Today’s Readings

With Unicode practically owning the web, A List Apart brings up a good question: What happens when you have a dynamic search (you know, ), and people search for words like “López” or “Lørgensen”? Well, Carlos Bueno has a really, really good answer.

SitePoint brings us all great news from the EU: Microsoft Starts the European Browser Choice Update!  This has to do with Microsoft now having to offer all European Internet Explorer users a choice of browsers to install. This is not just for people that install new versions of Windows, it will be part of a standard update for all Windows XP, Vista and 7 users who have IE set as their default browser. My favorite line is: “IE6 and IE7 users will be prompted to upgrade to IE8″…  [drool…]

Dion Almaer offers a nice write-up about design and interfaces.  He brings up some interesting points, which I think represent all facets of life, regarding how our behaviors, expectations and even preferences morph over time as we be accustomed to different things.  For instance, I remember the first time I tried Diet Coke.  I thought it was wretched!  Now, if I try to drink regular coke, it tastes like cough syrup to me.   Same for 2% milk versus whole milk.  Dion talks about his switch from Windows to Mac, and from iPhone to webOS, how some features seem weird at first, but after some time, its the old features that seem weird…

Ajaxian writes about an interesting playground for, as the Dion puts it, “the holy trinity of the Web (HTML, CSS, JS)”: jsFiddle. jsFiddle let’s you write/paste HTML, CSS, and JS see the results rendered right on screen, including animation.  It’s a really great idea, though I have to say that I will likely continue doing this type of thing in the page I’m building, in Firebug.  Additionally, whereas I completely respect what Piotr Zalewa created, I find it really frustrating when sites like this don’t even offer a few short sentences of “how this works”…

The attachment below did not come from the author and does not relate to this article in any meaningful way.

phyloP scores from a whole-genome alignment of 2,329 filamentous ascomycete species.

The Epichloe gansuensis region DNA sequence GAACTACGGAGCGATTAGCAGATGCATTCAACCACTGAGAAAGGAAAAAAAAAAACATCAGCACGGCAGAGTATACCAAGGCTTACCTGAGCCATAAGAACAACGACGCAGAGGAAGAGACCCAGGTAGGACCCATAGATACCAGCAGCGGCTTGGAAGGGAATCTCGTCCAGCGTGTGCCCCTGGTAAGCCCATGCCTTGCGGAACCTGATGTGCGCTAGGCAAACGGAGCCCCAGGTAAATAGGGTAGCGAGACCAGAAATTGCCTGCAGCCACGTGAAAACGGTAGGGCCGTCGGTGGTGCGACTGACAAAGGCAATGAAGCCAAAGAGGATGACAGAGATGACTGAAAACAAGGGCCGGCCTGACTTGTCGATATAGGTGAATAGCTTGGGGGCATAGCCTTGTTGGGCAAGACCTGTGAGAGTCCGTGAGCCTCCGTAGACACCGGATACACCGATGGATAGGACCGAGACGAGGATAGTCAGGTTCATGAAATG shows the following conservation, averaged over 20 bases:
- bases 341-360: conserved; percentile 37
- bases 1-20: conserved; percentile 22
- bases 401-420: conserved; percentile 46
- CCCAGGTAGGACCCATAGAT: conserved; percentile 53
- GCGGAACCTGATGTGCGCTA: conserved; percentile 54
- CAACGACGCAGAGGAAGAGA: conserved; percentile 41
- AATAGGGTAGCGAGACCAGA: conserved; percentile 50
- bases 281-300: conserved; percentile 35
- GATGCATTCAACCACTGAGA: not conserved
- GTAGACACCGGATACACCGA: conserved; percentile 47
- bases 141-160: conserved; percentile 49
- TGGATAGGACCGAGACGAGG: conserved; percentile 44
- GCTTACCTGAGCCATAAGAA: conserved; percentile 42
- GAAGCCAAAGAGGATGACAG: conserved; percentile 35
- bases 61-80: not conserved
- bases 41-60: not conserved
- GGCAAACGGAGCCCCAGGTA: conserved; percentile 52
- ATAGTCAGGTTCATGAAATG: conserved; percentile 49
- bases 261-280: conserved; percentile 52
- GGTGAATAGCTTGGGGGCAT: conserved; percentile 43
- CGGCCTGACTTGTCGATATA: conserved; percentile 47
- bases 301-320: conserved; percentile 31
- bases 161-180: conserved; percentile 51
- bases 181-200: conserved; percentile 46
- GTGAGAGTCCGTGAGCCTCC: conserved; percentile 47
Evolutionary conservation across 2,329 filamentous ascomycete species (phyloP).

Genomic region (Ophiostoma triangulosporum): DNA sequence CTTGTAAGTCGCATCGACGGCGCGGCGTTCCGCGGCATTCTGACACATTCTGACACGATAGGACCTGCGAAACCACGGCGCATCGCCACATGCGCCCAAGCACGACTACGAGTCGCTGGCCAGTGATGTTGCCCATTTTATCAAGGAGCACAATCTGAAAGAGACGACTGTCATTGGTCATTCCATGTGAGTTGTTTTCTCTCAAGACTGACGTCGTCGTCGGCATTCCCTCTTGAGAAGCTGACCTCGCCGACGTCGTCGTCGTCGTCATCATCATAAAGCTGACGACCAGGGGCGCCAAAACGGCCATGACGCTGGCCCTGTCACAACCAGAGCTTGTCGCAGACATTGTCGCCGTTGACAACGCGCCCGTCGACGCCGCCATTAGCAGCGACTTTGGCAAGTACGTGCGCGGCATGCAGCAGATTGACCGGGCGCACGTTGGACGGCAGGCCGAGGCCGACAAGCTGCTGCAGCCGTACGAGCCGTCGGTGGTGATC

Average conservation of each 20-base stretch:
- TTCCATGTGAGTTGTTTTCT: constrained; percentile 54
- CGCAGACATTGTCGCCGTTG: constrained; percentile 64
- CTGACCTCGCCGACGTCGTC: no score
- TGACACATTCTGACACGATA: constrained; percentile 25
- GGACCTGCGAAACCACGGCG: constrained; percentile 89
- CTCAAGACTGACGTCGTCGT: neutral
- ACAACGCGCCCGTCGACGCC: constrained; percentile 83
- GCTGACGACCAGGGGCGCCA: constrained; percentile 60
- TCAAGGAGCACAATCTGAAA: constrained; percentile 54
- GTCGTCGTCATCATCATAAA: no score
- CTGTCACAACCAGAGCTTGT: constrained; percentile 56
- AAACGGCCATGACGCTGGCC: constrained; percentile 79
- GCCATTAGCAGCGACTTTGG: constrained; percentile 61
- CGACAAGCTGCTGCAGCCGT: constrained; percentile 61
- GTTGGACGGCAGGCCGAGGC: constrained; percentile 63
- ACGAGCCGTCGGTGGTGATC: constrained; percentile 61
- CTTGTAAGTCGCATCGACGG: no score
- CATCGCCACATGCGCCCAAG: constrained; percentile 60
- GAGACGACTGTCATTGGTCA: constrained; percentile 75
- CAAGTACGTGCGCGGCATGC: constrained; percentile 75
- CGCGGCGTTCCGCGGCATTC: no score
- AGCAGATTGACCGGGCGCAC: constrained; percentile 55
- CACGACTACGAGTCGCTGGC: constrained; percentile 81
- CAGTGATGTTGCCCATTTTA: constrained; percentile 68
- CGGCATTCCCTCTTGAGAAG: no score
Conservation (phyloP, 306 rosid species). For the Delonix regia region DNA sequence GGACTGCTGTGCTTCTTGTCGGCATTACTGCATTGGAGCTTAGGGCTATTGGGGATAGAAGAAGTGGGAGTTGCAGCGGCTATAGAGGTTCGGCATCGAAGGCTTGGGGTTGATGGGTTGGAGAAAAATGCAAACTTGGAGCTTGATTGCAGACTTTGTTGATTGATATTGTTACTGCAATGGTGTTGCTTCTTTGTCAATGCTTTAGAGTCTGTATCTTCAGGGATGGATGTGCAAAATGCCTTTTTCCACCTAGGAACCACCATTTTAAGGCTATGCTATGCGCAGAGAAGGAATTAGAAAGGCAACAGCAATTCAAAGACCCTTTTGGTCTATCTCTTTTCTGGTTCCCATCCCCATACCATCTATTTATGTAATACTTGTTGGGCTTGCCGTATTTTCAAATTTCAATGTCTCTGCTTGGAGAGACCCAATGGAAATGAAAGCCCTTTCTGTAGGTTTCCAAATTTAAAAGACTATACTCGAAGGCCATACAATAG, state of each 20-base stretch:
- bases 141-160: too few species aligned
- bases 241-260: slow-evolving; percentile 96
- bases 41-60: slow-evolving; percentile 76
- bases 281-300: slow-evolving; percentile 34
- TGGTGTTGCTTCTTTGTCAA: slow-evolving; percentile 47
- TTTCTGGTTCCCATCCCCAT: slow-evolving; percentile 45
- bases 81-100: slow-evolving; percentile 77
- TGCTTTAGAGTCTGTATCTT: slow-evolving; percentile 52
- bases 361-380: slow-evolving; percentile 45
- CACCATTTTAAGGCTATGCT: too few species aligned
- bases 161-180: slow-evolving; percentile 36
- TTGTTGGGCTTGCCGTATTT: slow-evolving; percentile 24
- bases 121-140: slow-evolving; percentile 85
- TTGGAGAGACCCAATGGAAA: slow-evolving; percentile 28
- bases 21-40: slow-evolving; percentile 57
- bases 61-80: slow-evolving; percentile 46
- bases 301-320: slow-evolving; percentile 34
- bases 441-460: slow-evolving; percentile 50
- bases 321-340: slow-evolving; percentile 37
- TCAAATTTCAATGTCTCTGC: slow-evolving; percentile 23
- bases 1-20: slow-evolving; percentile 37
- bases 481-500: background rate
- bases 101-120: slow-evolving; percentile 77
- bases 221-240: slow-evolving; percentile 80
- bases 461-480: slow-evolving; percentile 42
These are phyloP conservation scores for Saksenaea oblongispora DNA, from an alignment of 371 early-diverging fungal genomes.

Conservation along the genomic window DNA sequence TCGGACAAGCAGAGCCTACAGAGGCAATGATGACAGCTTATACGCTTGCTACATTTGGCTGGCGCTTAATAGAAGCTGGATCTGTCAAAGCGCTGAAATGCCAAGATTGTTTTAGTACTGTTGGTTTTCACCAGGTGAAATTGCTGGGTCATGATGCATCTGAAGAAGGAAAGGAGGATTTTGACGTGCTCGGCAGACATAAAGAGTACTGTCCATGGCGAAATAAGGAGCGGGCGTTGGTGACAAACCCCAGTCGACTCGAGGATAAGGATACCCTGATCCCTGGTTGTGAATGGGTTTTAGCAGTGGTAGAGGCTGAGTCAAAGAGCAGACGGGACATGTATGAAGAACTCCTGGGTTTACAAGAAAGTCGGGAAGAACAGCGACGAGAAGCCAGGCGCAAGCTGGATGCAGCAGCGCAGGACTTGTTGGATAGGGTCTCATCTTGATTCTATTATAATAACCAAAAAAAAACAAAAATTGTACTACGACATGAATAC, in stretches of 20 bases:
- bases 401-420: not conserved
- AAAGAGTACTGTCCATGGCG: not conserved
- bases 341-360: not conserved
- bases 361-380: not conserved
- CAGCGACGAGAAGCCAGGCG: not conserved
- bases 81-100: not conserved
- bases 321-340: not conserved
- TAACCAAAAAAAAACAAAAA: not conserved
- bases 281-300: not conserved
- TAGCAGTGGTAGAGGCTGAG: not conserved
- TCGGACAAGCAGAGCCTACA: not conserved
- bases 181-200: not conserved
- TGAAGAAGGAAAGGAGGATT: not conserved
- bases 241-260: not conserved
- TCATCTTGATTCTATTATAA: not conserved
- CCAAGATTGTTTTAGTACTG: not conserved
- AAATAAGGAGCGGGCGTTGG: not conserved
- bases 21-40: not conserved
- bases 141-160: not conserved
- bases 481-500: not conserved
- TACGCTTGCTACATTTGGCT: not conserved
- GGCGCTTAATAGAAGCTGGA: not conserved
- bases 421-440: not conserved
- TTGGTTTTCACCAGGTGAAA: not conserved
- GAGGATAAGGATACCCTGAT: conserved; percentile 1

An interesting TED Talk from Bill Gates regarding the world’s energy.  As a warning, he ends up touting nuclear, but it’s a form of nuclear I had not heard of before: Terrapower.  I was familiar with only two types of nuclear energy: fission and fusion.  Fission is what we have today, which splits atoms apart to create energy, leaving “left-over stuff”.  Fusion pushes stuff together to create energy, but is unfortunately currently not controllable.  Here’s where Bill’s talk got interesting.  Where today’s nuclear power burns U235 (1% of the uranium fission reactors burn, leaving 99% of the uranium as waste), terrapower burns U238 (which just happens to be the 99% waste from fission energy).  So, yes, this means terrapower would burn all of the nuclear waste the world is currently trying to figure out what to do with…  Huh…

Could Blackberry be the next big browser?  Possibly.  Blackberry recently demoed its new Webkit browser which “achieves a 100/100 on ACID3 and supports HTML5 and CSS3. And yes, it supports AJAX.”  Even seems to allow you to zoom in and out.  Granted, you’re still stuck on a Blackberry, with its smallish screen and “nub” navigation, but that is lot better browsing experience than current Blackberries!

So, CSS3.info just redesigned their site.  Which is great, just did a redesign myself recently, but I have to say, I liked the old one better…  Not that I’m some big fan of rainbows, clouds and wisps or anything, but I feel like the old design had a touch of personality, a little fun to it.  This new design looks too much like the jQuery website…  And mostly, what is with the CSS3 website using an image for their logo???  I mean, come on! Would an @font-face and a little CSS3 have been too much to ask??? :-)

For instance, check-out what Nicholas Gallagher was able to do “using nothing more than simple HTML, CSS2.1, and modern browser implementations of a couple of CSS3 properties.” Now, granted, the look does degrade quite a bit as you scroll down through the various browsers (interesting to me that FF3.6 has trouble with the background color), but the I Love Typography logo is a heckuva lot more intricate than the CSS3 logo…

And finally, something about the weather in NYC made me want to share this one… Could it be? An umbrella that Mother Nature cannot bend, mangle, and flip inside-out? According to Wired.com, yes, the Blunt Umbrella is just that… So, keep dry!

Happy reading,
Atg

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